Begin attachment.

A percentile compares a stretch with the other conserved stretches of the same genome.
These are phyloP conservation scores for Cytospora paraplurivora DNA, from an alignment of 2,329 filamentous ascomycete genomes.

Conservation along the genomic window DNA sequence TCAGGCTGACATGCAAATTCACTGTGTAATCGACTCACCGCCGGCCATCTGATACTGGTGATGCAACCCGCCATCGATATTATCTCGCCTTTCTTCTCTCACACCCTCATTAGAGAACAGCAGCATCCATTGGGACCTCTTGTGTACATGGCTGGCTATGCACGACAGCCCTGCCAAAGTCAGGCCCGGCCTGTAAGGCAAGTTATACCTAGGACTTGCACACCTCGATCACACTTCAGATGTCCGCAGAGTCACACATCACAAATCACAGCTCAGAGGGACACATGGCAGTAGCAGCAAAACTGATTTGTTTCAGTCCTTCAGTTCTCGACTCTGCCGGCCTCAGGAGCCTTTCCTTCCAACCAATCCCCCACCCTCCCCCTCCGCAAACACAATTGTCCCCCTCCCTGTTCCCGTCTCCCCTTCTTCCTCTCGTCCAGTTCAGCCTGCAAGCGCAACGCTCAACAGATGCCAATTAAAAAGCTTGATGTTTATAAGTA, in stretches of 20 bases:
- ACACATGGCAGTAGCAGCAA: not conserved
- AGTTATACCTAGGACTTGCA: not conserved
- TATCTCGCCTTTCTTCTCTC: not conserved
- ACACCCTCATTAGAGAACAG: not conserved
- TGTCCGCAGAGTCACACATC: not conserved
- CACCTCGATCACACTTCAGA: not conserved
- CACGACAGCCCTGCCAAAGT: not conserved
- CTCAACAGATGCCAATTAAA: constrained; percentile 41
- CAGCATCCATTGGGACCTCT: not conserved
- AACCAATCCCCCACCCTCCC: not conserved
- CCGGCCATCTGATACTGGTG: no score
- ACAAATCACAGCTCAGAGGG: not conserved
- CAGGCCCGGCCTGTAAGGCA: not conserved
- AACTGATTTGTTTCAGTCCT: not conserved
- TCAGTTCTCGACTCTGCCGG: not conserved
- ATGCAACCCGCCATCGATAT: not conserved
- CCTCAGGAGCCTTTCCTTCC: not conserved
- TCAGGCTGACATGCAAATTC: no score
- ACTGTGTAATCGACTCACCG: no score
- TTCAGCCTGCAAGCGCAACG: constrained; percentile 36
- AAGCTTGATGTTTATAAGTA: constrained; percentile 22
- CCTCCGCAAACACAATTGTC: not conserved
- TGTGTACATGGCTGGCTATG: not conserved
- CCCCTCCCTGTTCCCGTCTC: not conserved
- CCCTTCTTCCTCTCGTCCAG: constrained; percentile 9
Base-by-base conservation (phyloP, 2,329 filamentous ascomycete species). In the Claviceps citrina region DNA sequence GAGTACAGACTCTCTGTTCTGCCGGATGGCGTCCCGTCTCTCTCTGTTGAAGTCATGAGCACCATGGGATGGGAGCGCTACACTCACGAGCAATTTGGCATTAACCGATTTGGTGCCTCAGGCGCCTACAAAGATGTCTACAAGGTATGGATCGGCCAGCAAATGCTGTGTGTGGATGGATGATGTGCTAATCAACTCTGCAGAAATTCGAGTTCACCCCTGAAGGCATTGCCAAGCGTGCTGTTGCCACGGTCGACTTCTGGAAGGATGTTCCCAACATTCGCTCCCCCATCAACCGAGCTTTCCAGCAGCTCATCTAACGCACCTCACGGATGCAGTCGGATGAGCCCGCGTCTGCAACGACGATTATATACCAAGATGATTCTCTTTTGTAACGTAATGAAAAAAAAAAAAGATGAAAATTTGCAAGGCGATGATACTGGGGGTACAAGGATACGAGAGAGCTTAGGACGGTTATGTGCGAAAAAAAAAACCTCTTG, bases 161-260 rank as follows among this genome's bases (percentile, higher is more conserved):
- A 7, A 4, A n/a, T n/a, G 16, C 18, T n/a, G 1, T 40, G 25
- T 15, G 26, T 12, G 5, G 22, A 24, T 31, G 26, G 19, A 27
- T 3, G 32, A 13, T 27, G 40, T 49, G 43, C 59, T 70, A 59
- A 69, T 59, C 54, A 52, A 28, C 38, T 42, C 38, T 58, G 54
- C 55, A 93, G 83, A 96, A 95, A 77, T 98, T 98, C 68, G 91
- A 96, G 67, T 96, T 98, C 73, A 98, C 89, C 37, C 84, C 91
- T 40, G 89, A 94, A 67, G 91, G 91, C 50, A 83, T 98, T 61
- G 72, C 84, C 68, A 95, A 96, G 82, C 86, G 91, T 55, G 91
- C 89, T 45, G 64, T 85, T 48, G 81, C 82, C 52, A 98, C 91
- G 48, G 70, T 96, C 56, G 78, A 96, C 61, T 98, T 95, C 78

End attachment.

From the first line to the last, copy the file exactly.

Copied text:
A percentile compares a stretch with the other conserved stretches of the same genome.
These are phyloP conservation scores for Cytospora paraplurivora DNA, from an alignment of 2,329 filamentous ascomycete genomes.

Conservation along the genomic window DNA sequence TCAGGCTGACATGCAAATTCACTGTGTAATCGACTCACCGCCGGCCATCTGATACTGGTGATGCAACCCGCCATCGATATTATCTCGCCTTTCTTCTCTCACACCCTCATTAGAGAACAGCAGCATCCATTGGGACCTCTTGTGTACATGGCTGGCTATGCACGACAGCCCTGCCAAAGTCAGGCCCGGCCTGTAAGGCAAGTTATACCTAGGACTTGCACACCTCGATCACACTTCAGATGTCCGCAGAGTCACACATCACAAATCACAGCTCAGAGGGACACATGGCAGTAGCAGCAAAACTGATTTGTTTCAGTCCTTCAGTTCTCGACTCTGCCGGCCTCAGGAGCCTTTCCTTCCAACCAATCCCCCACCCTCCCCCTCCGCAAACACAATTGTCCCCCTCCCTGTTCCCGTCTCCCCTTCTTCCTCTCGTCCAGTTCAGCCTGCAAGCGCAACGCTCAACAGATGCCAATTAAAAAGCTTGATGTTTATAAGTA, in stretches of 20 bases:
- ACACATGGCAGTAGCAGCAA: not conserved
- AGTTATACCTAGGACTTGCA: not conserved
- TATCTCGCCTTTCTTCTCTC: not conserved
- ACACCCTCATTAGAGAACAG: not conserved
- TGTCCGCAGAGTCACACATC: not conserved
- CACCTCGATCACACTTCAGA: not conserved
- CACGACAGCCCTGCCAAAGT: not conserved
- CTCAACAGATGCCAATTAAA: constrained; percentile 41
- CAGCATCCATTGGGACCTCT: not conserved
- AACCAATCCCCCACCCTCCC: not conserved
- CCGGCCATCTGATACTGGTG: no score
- ACAAATCACAGCTCAGAGGG: not conserved
- CAGGCCCGGCCTGTAAGGCA: not conserved
- AACTGATTTGTTTCAGTCCT: not conserved
- TCAGTTCTCGACTCTGCCGG: not conserved
- ATGCAACCCGCCATCGATAT: not conserved
- CCTCAGGAGCCTTTCCTTCC: not conserved
- TCAGGCTGACATGCAAATTC: no score
- ACTGTGTAATCGACTCACCG: no score
- TTCAGCCTGCAAGCGCAACG: constrained; percentile 36
- AAGCTTGATGTTTATAAGTA: constrained; percentile 22
- CCTCCGCAAACACAATTGTC: not conserved
- TGTGTACATGGCTGGCTATG: not conserved
- CCCCTCCCTGTTCCCGTCTC: not conserved
- CCCTTCTTCCTCTCGTCCAG: constrained; percentile 9
Base-by-base conservation (phyloP, 2,329 filamentous ascomycete species). In the Claviceps citrina region DNA sequence GAGTACAGACTCTCTGTTCTGCCGGATGGCGTCCCGTCTCTCTCTGTTGAAGTCATGAGCACCATGGGATGGGAGCGCTACACTCACGAGCAATTTGGCATTAACCGATTTGGTGCCTCAGGCGCCTACAAAGATGTCTACAAGGTATGGATCGGCCAGCAAATGCTGTGTGTGGATGGATGATGTGCTAATCAACTCTGCAGAAATTCGAGTTCACCCCTGAAGGCATTGCCAAGCGTGCTGTTGCCACGGTCGACTTCTGGAAGGATGTTCCCAACATTCGCTCCCCCATCAACCGAGCTTTCCAGCAGCTCATCTAACGCACCTCACGGATGCAGTCGGATGAGCCCGCGTCTGCAACGACGATTATATACCAAGATGATTCTCTTTTGTAACGTAATGAAAAAAAAAAAAGATGAAAATTTGCAAGGCGATGATACTGGGGGTACAAGGATACGAGAGAGCTTAGGACGGTTATGTGCGAAAAAAAAAACCTCTTG, bases 161-260 rank as follows among this genome's bases (percentile, higher is more conserved):
- A 7, A 4, A n/a, T n/a, G 16, C 18, T n/a, G 1, T 40, G 25
- T 15, G 26, T 12, G 5, G 22, A 24, T 31, G 26, G 19, A 27
- T 3, G 32, A 13, T 27, G 40, T 49, G 43, C 59, T 70, A 59
- A 69, T 59, C 54, A 52, A 28, C 38, T 42, C 38, T 58, G 54
- C 55, A 93, G 83, A 96, A 95, A 77, T 98, T 98, C 68, G 91
- A 96, G 67, T 96, T 98, C 73, A 98, C 89, C 37, C 84, C 91
- T 40, G 89, A 94, A 67, G 91, G 91, C 50, A 83, T 98, T 61
- G 72, C 84, C 68, A 95, A 96, G 82, C 86, G 91, T 55, G 91
- C 89, T 45, G 64, T 85, T 48, G 81, C 82, C 52, A 98, C 91
- G 48, G 70, T 96, C 56, G 78, A 96, C 61, T 98, T 95, C 78